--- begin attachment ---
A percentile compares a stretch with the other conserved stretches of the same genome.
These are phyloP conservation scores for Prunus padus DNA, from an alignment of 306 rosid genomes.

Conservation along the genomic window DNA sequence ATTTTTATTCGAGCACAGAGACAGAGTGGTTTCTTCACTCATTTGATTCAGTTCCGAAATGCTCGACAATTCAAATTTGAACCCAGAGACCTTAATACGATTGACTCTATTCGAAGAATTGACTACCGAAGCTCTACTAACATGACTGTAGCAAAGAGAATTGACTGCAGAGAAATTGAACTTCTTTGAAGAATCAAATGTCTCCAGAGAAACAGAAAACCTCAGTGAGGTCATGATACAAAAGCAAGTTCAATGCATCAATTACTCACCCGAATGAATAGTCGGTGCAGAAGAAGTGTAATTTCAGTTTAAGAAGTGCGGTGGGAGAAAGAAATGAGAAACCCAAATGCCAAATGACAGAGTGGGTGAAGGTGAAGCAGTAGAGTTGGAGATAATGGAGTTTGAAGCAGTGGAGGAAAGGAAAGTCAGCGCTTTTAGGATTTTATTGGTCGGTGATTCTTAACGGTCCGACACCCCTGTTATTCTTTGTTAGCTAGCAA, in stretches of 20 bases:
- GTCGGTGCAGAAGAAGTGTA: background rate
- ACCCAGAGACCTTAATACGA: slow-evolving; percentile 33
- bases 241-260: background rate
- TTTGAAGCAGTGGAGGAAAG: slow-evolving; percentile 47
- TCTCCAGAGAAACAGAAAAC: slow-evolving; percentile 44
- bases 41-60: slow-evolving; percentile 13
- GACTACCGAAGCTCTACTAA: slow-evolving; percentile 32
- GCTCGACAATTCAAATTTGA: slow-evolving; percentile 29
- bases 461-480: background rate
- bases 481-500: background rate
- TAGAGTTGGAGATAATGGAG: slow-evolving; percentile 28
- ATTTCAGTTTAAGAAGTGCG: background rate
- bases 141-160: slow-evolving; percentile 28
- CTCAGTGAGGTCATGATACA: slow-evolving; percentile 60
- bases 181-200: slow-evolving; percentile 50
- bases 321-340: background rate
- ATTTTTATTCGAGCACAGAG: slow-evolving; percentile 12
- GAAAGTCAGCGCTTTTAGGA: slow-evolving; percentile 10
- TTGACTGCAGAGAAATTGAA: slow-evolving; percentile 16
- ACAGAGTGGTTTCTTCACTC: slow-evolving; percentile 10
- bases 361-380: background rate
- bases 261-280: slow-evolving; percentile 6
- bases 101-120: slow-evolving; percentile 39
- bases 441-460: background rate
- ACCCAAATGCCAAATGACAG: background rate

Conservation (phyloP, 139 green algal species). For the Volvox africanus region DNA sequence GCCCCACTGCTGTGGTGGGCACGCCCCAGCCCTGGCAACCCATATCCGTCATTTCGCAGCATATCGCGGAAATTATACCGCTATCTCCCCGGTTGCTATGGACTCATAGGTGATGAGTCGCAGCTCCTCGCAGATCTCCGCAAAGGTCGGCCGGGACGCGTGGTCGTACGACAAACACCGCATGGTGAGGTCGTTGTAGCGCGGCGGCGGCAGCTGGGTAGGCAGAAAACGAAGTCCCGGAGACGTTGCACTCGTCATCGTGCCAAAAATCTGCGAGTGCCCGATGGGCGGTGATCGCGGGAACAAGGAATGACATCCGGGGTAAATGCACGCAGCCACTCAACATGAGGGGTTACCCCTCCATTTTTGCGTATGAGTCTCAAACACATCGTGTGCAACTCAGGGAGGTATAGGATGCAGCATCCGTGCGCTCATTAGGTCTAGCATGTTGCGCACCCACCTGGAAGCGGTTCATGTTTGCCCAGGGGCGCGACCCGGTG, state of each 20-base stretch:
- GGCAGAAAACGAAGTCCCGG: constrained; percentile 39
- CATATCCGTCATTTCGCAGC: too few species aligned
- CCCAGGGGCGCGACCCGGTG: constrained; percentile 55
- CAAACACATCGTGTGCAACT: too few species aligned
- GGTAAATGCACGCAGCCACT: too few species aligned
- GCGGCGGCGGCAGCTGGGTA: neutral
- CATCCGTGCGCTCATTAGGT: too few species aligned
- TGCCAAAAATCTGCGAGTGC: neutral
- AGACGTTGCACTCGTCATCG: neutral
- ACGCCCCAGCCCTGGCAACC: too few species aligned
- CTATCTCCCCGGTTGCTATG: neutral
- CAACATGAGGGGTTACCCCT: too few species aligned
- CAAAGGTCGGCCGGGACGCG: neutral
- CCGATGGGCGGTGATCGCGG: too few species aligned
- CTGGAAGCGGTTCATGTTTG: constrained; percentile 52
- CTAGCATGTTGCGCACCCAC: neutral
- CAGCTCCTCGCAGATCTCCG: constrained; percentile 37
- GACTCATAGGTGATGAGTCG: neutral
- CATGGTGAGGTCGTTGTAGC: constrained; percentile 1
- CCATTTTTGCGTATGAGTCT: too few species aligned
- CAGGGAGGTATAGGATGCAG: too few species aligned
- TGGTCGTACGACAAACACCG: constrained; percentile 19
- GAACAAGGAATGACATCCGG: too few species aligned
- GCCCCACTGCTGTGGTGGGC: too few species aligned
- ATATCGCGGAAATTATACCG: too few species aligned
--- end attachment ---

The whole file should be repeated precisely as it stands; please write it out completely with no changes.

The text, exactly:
A percentile compares a stretch with the other conserved stretches of the same genome.
These are phyloP conservation scores for Prunus padus DNA, from an alignment of 306 rosid genomes.

Conservation along the genomic window DNA sequence ATTTTTATTCGAGCACAGAGACAGAGTGGTTTCTTCACTCATTTGATTCAGTTCCGAAATGCTCGACAATTCAAATTTGAACCCAGAGACCTTAATACGATTGACTCTATTCGAAGAATTGACTACCGAAGCTCTACTAACATGACTGTAGCAAAGAGAATTGACTGCAGAGAAATTGAACTTCTTTGAAGAATCAAATGTCTCCAGAGAAACAGAAAACCTCAGTGAGGTCATGATACAAAAGCAAGTTCAATGCATCAATTACTCACCCGAATGAATAGTCGGTGCAGAAGAAGTGTAATTTCAGTTTAAGAAGTGCGGTGGGAGAAAGAAATGAGAAACCCAAATGCCAAATGACAGAGTGGGTGAAGGTGAAGCAGTAGAGTTGGAGATAATGGAGTTTGAAGCAGTGGAGGAAAGGAAAGTCAGCGCTTTTAGGATTTTATTGGTCGGTGATTCTTAACGGTCCGACACCCCTGTTATTCTTTGTTAGCTAGCAA, in stretches of 20 bases:
- GTCGGTGCAGAAGAAGTGTA: background rate
- ACCCAGAGACCTTAATACGA: slow-evolving; percentile 33
- bases 241-260: background rate
- TTTGAAGCAGTGGAGGAAAG: slow-evolving; percentile 47
- TCTCCAGAGAAACAGAAAAC: slow-evolving; percentile 44
- bases 41-60: slow-evolving; percentile 13
- GACTACCGAAGCTCTACTAA: slow-evolving; percentile 32
- GCTCGACAATTCAAATTTGA: slow-evolving; percentile 29
- bases 461-480: background rate
- bases 481-500: background rate
- TAGAGTTGGAGATAATGGAG: slow-evolving; percentile 28
- ATTTCAGTTTAAGAAGTGCG: background rate
- bases 141-160: slow-evolving; percentile 28
- CTCAGTGAGGTCATGATACA: slow-evolving; percentile 60
- bases 181-200: slow-evolving; percentile 50
- bases 321-340: background rate
- ATTTTTATTCGAGCACAGAG: slow-evolving; percentile 12
- GAAAGTCAGCGCTTTTAGGA: slow-evolving; percentile 10
- TTGACTGCAGAGAAATTGAA: slow-evolving; percentile 16
- ACAGAGTGGTTTCTTCACTC: slow-evolving; percentile 10
- bases 361-380: background rate
- bases 261-280: slow-evolving; percentile 6
- bases 101-120: slow-evolving; percentile 39
- bases 441-460: background rate
- ACCCAAATGCCAAATGACAG: background rate

Conservation (phyloP, 139 green algal species). For the Volvox africanus region DNA sequence GCCCCACTGCTGTGGTGGGCACGCCCCAGCCCTGGCAACCCATATCCGTCATTTCGCAGCATATCGCGGAAATTATACCGCTATCTCCCCGGTTGCTATGGACTCATAGGTGATGAGTCGCAGCTCCTCGCAGATCTCCGCAAAGGTCGGCCGGGACGCGTGGTCGTACGACAAACACCGCATGGTGAGGTCGTTGTAGCGCGGCGGCGGCAGCTGGGTAGGCAGAAAACGAAGTCCCGGAGACGTTGCACTCGTCATCGTGCCAAAAATCTGCGAGTGCCCGATGGGCGGTGATCGCGGGAACAAGGAATGACATCCGGGGTAAATGCACGCAGCCACTCAACATGAGGGGTTACCCCTCCATTTTTGCGTATGAGTCTCAAACACATCGTGTGCAACTCAGGGAGGTATAGGATGCAGCATCCGTGCGCTCATTAGGTCTAGCATGTTGCGCACCCACCTGGAAGCGGTTCATGTTTGCCCAGGGGCGCGACCCGGTG, state of each 20-base stretch:
- GGCAGAAAACGAAGTCCCGG: constrained; percentile 39
- CATATCCGTCATTTCGCAGC: too few species aligned
- CCCAGGGGCGCGACCCGGTG: constrained; percentile 55
- CAAACACATCGTGTGCAACT: too few species aligned
- GGTAAATGCACGCAGCCACT: too few species aligned
- GCGGCGGCGGCAGCTGGGTA: neutral
- CATCCGTGCGCTCATTAGGT: too few species aligned
- TGCCAAAAATCTGCGAGTGC: neutral
- AGACGTTGCACTCGTCATCG: neutral
- ACGCCCCAGCCCTGGCAACC: too few species aligned
- CTATCTCCCCGGTTGCTATG: neutral
- CAACATGAGGGGTTACCCCT: too few species aligned
- CAAAGGTCGGCCGGGACGCG: neutral
- CCGATGGGCGGTGATCGCGG: too few species aligned
- CTGGAAGCGGTTCATGTTTG: constrained; percentile 52
- CTAGCATGTTGCGCACCCAC: neutral
- CAGCTCCTCGCAGATCTCCG: constrained; percentile 37
- GACTCATAGGTGATGAGTCG: neutral
- CATGGTGAGGTCGTTGTAGC: constrained; percentile 1
- CCATTTTTGCGTATGAGTCT: too few species aligned
- CAGGGAGGTATAGGATGCAG: too few species aligned
- TGGTCGTACGACAAACACCG: constrained; percentile 19
- GAACAAGGAATGACATCCGG: too few species aligned
- GCCCCACTGCTGTGGTGGGC: too few species aligned
- ATATCGCGGAAATTATACCG: too few species aligned